by Devina Gunawan
Anorexia never goes away. Once it gets to you, it will stay. It is not just there for fun, it will ruin you for life.
I was stressed out in high school. I had just moved to a new school and I was not exactly liked by my peers. It was everything in one: different cultures, different languages, different views upon things, different trends, different people.
And growing up a dancer, I found myself most relaxed in my dance routines. Also, as a part of trying to blend in, I had joined the track and field club.
It was in running and dancing that I got to release my anger and sadness. It was in those activities I could forget how sad I was and how depressing everything was.
So I fell into hours of dance routines and running. Everyday. Whenever I could. Whenever I got the chance.
I grew thinner and thinner. I never increased my food intake.
So I kept a steady amount of calories coming in while burning off more and more.
I was thin. And I had no idea.
It took my mother months to convince me that I had a problem.
And what started as just a way of getting stress off became a constant need to burn off ‘enough calories’ to satisfy my everyday routine. It felt as if burning off enough calories meant that I had done enough workout to cheer myself up.
And then came the satisfaction of fitting into tiny clothes. Of knowing that my then-boyfriend, who was very thin as well, could carry me.
It was self destructive, but I didn’t see it. I could not understand how it ruined me.
After some time, without understanding what my mom really meant, I gave up to all her nagging and decided to stop over exercising.
And awhile later, I started seeing on media what anorexia was. I saw women losing weight by not eating or throwing up. I thought, “That’s not me.” Although I could not deny, my figure was starting to follow theirs.
It was difficult for me to stop completely. And the worst was knowing that I was not burning ‘enough’ calories. I felt lazy. And I started feeling depression creeping back into my life. My only redemption was my track and field practice hours, and I regretted not having more time running every single time.
By the time I realized I had become too thin, I was dating a boy who was very much concerned that I was not ‘eating enough for the amount of exercise I did,’ And he forced me to eat more.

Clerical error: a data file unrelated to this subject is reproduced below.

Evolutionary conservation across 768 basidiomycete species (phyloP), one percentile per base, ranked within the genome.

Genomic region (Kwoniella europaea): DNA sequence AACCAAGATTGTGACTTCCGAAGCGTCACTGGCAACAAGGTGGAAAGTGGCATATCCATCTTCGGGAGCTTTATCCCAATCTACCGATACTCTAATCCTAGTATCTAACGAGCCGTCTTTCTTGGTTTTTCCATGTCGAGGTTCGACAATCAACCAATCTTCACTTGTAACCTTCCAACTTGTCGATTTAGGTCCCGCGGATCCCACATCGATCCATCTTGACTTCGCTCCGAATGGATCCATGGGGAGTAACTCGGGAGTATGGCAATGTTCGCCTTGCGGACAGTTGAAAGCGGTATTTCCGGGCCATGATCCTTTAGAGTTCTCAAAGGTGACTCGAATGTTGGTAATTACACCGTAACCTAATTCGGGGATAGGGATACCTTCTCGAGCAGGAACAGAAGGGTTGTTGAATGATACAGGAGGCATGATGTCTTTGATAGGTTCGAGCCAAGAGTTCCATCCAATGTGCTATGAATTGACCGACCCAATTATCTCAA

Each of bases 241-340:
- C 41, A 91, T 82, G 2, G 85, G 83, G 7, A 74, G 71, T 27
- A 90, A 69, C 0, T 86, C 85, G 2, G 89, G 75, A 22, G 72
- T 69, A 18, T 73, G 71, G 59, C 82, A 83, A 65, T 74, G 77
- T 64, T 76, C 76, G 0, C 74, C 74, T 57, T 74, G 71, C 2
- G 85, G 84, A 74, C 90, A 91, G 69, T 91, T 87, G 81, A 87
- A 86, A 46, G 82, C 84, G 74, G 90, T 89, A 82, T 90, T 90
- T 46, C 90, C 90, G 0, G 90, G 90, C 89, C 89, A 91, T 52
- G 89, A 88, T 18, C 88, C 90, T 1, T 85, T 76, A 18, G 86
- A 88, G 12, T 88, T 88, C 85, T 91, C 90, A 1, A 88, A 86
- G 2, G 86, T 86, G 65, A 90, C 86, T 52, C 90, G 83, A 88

One thing that I had realized over the years, is that when one has a significant other who pays attention to her well being, anorexia will eventually go away. One will have to stand between two choices: someone she loves or her obsession over weight. Or well, sometimes one just feels ashamed enough to stop.
It took a very long time, but I succeeded in saying goodbye to anorexia.
That is what I thought.
Anorexia, as it turns out, will never leave you. It will stick around. It will come back. And what started out as a way to get rid of depression has now become a lifetime of struggles.
A couple of years ago I decided to stop looking at the scales completely. I refuse to look at it and when I have medical checkup, I request the nurse “Please don’t tell me the number.”
Because I know that no matter how “cured” I think I am, the moment I hear the number of how much I weigh, I will eventually start running back to my disorder. And only years after my mother’s and my heart to heart talk did I discover that what I was suffering from was called Anorexia Athletica.
Unfortunately many girls today think it’s the easiest way to lose weight and look fabulous. They think it’s the most convenient way. It’s cheap, for sure. They don’t need personal trainers or hours spent in the gym. It is easy because all one needs to do is starve. But it will follow you for the rest of your life. It will stay.
So it stays in everything. In foods I eat, in body images in magazines, on internet, on TV, and everyone around me. I constantly judge and ask myself if I am fit enough, if I am strong, or if I look okay. And even though I enjoy my meals more and more, I feel horrible guilt following every second after. It simply never stops.
And I know it will never.